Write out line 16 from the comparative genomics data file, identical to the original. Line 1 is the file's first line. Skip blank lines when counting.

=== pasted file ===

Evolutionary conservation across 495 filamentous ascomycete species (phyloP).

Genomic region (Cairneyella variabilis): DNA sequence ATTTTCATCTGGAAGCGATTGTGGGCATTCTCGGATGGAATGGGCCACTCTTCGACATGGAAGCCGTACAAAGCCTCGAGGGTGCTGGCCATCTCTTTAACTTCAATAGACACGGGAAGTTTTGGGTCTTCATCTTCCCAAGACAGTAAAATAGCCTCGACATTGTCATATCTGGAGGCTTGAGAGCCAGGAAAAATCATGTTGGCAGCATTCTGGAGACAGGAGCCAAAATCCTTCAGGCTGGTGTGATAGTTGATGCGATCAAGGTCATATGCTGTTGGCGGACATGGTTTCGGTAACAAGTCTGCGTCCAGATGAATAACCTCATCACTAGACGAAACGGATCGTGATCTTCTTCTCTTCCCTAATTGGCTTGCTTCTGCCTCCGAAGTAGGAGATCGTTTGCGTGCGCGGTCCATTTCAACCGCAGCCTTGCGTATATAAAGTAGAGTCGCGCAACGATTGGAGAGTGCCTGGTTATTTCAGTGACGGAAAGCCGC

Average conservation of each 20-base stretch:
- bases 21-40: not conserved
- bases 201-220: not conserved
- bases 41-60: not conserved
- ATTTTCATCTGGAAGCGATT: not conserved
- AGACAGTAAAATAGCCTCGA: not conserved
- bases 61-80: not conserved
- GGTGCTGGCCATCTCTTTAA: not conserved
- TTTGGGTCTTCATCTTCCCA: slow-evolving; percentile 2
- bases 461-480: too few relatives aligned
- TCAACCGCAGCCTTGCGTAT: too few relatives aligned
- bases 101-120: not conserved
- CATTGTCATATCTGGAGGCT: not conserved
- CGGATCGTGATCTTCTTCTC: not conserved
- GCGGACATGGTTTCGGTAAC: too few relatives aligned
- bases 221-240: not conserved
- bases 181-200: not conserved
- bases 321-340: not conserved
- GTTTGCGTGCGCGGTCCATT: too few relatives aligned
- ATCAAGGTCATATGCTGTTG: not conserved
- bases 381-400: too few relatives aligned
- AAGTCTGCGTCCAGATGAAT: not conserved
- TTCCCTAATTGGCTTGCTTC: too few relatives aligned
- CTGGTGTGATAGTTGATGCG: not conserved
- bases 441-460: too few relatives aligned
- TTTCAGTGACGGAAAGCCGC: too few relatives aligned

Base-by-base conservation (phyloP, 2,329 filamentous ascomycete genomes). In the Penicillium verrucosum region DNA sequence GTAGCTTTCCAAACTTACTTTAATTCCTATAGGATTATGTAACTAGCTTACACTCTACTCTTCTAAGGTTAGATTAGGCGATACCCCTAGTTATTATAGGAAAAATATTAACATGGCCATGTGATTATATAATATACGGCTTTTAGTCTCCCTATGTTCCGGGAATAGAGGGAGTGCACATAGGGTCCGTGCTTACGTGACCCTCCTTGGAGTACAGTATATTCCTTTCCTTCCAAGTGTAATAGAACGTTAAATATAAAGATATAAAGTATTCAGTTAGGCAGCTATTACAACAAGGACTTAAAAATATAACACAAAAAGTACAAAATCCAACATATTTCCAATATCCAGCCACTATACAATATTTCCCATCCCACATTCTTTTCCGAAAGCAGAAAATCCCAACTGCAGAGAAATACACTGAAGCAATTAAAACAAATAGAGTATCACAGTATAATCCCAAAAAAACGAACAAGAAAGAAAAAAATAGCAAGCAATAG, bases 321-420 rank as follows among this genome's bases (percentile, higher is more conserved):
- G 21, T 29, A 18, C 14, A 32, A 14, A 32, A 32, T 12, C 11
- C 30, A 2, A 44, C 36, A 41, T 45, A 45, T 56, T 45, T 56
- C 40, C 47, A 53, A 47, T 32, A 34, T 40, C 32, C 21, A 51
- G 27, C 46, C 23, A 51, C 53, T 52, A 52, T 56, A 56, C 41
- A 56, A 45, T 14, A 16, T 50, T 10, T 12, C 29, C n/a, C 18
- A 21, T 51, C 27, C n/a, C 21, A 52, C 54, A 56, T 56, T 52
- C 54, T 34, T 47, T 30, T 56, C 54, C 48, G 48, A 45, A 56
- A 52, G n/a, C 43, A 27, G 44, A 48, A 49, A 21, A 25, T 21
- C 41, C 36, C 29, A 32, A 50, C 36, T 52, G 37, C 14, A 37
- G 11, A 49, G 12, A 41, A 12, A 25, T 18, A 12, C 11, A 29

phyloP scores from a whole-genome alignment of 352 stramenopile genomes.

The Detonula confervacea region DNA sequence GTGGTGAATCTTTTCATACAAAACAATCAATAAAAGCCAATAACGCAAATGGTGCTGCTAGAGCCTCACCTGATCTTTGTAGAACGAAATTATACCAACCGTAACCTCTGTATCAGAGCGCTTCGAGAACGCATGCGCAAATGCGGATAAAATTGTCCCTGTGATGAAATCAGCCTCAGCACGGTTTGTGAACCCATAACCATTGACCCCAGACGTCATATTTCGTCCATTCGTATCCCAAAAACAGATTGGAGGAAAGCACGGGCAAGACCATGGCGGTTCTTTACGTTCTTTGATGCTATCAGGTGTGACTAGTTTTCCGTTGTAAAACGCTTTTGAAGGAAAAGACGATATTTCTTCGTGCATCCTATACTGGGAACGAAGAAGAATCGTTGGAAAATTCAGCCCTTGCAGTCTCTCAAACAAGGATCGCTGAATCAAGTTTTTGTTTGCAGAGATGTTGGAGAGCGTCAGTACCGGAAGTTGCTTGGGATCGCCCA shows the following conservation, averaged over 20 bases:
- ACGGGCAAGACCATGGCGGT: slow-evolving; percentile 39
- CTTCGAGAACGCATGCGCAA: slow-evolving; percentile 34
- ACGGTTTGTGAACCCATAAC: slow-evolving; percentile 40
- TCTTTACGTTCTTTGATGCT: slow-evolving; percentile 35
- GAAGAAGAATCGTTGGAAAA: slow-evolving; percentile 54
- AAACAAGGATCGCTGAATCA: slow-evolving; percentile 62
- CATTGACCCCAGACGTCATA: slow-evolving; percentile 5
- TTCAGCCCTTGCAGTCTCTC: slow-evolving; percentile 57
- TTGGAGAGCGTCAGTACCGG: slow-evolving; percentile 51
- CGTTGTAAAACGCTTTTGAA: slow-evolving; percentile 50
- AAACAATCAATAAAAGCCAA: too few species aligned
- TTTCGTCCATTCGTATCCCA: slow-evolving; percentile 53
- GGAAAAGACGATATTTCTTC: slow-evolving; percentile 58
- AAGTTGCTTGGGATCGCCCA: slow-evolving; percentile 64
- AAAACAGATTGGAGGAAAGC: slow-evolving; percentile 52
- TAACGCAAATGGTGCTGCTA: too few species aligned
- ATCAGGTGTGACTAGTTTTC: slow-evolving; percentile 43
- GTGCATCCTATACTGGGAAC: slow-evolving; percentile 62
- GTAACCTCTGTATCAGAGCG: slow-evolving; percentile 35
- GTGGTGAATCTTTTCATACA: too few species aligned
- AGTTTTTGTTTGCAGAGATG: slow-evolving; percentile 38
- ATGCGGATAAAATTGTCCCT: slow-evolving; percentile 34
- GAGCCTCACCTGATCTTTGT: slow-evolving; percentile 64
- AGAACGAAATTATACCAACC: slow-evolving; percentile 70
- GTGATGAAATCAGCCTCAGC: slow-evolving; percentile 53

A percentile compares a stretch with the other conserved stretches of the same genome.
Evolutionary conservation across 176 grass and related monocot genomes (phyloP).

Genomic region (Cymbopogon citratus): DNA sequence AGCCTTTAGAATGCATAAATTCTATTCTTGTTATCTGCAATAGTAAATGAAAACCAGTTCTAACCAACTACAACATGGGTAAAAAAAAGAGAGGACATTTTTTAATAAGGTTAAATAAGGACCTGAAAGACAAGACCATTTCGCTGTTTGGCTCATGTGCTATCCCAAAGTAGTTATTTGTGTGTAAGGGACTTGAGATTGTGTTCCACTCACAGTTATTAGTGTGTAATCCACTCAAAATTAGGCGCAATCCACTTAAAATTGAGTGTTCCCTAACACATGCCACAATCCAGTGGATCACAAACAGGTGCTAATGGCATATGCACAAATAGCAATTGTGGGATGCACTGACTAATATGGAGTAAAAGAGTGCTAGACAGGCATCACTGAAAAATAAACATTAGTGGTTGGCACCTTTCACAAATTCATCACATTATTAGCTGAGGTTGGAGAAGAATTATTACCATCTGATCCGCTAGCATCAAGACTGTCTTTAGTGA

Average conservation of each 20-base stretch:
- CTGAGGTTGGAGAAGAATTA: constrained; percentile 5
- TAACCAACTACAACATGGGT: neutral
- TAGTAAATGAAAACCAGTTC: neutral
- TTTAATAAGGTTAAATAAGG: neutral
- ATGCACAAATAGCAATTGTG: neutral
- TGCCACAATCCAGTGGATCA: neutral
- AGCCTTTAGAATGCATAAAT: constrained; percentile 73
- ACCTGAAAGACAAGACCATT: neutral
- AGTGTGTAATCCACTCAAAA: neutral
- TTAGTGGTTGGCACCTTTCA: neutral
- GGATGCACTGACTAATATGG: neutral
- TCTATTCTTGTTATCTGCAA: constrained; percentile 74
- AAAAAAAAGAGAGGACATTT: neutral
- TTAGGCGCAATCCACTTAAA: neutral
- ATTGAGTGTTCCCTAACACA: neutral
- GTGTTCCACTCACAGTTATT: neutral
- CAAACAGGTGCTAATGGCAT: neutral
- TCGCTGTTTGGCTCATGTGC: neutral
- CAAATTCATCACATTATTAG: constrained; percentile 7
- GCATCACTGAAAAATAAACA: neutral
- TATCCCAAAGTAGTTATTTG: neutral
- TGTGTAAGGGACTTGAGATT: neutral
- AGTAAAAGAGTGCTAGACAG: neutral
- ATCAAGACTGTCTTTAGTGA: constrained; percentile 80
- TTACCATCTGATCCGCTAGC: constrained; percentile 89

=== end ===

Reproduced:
- CGGATCGTGATCTTCTTCTC: not conserved